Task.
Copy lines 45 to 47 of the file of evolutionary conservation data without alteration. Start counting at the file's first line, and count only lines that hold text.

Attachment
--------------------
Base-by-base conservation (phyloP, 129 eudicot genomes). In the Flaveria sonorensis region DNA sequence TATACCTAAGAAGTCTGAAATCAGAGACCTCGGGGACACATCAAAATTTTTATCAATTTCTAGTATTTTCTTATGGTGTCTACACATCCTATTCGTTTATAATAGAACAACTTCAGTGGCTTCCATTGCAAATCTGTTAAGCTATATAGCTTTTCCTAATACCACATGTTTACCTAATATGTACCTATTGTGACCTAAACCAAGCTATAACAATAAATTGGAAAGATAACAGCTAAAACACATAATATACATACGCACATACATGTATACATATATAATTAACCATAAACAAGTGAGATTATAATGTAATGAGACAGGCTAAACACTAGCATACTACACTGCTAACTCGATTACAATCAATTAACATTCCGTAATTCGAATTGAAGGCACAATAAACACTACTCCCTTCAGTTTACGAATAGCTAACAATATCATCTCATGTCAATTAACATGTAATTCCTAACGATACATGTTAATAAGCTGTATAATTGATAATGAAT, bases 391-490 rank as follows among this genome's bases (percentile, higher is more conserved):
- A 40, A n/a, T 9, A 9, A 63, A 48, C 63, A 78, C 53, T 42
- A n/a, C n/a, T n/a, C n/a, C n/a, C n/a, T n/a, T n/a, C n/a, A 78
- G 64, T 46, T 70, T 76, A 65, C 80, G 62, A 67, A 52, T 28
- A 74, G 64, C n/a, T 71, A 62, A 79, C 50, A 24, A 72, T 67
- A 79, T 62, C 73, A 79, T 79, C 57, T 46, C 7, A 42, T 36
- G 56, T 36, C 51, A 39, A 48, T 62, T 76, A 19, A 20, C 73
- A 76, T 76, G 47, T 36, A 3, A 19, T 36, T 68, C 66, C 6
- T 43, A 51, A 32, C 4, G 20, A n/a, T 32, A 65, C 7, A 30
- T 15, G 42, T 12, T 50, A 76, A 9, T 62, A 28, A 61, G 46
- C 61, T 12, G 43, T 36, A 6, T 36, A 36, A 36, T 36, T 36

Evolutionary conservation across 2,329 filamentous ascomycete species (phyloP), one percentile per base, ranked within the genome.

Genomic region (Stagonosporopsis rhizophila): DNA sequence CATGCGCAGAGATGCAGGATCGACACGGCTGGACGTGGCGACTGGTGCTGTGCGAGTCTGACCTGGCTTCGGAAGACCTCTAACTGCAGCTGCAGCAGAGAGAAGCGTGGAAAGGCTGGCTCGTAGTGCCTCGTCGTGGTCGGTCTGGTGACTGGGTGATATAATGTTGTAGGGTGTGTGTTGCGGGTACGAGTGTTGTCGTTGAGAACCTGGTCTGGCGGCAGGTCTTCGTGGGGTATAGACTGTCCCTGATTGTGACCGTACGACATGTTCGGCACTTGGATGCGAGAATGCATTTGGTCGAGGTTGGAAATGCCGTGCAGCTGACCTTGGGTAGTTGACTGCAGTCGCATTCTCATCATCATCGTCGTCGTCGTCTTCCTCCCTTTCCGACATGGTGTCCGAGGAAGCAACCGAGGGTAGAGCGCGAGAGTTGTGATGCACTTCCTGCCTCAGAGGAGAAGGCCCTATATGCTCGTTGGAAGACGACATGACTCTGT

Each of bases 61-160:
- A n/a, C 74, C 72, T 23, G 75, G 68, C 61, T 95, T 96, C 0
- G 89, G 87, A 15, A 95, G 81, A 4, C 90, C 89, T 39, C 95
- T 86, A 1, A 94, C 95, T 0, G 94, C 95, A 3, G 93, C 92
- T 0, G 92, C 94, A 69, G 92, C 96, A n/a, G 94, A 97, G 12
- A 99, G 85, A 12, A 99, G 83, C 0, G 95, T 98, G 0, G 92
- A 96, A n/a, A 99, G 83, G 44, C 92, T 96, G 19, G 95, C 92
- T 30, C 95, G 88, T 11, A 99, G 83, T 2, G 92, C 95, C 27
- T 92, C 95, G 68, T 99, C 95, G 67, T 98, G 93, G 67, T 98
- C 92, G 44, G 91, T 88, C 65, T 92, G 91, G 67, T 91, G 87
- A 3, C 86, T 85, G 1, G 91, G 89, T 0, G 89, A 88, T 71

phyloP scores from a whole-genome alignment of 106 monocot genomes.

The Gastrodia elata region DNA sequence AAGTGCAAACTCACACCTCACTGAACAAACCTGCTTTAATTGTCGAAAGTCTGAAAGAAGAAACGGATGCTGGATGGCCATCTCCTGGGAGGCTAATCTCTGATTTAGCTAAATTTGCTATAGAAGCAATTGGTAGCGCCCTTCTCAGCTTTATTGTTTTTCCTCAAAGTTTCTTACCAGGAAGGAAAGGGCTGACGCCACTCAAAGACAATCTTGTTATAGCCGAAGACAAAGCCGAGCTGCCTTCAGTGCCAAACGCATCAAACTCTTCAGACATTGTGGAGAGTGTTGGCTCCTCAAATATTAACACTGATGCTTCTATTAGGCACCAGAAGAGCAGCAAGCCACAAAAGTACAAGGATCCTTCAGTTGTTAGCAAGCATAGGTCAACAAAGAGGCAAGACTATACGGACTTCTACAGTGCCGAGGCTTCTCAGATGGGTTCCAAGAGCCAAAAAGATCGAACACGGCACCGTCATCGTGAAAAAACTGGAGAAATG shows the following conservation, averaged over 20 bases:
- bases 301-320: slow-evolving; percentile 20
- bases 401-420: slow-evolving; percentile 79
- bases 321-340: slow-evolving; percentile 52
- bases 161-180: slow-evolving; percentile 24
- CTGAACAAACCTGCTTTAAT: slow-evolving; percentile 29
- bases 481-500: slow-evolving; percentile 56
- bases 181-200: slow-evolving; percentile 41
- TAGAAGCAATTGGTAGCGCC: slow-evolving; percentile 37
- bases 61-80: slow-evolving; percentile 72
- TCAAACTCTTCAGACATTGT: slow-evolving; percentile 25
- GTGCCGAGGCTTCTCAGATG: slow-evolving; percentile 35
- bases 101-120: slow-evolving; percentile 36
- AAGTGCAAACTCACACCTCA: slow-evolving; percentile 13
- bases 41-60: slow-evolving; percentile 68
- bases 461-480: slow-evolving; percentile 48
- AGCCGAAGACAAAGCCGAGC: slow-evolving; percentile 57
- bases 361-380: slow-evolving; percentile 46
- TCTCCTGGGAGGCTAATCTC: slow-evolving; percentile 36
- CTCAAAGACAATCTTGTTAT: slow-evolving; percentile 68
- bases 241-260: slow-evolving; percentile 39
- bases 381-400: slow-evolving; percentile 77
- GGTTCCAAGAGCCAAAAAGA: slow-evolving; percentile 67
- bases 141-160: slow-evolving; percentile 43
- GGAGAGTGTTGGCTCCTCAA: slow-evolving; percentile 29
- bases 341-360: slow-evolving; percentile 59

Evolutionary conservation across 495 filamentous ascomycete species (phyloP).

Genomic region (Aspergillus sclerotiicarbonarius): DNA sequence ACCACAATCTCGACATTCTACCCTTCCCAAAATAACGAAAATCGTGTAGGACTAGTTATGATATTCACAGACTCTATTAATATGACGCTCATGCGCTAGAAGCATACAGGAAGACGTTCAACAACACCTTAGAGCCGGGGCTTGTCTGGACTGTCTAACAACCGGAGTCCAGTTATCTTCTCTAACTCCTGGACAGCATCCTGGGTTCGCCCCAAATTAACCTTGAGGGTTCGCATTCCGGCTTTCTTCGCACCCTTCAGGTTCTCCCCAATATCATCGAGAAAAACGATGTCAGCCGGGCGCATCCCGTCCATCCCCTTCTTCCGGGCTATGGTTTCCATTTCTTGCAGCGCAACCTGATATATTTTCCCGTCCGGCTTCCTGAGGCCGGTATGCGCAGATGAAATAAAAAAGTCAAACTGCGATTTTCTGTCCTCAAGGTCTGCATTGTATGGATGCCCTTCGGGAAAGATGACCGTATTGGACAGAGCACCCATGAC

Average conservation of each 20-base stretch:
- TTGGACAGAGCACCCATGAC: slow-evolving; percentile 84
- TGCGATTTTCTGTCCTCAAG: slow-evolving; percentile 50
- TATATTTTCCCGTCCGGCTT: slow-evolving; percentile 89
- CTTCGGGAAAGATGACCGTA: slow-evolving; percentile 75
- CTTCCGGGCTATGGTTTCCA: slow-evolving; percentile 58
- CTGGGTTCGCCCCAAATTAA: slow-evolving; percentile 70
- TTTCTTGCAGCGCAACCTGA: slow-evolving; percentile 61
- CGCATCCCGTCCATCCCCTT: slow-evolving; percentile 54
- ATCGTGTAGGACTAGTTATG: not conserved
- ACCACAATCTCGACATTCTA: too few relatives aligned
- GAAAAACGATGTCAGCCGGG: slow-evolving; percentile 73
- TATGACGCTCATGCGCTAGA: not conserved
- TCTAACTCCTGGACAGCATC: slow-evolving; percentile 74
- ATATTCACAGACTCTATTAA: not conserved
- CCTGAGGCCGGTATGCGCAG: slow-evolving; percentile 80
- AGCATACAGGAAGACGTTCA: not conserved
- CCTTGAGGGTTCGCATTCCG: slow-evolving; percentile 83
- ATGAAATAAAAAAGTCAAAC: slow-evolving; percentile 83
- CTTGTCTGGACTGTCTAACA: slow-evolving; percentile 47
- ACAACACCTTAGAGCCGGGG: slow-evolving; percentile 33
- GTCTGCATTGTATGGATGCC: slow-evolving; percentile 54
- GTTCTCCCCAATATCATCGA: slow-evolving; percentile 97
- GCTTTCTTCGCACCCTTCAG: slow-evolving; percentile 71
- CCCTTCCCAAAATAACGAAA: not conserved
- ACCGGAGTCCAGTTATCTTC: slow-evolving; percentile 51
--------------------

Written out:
- CTCAAAGACAATCTTGTTAT: slow-evolving; percentile 68
- bases 241-260: slow-evolving; percentile 39
- bases 381-400: slow-evolving; percentile 77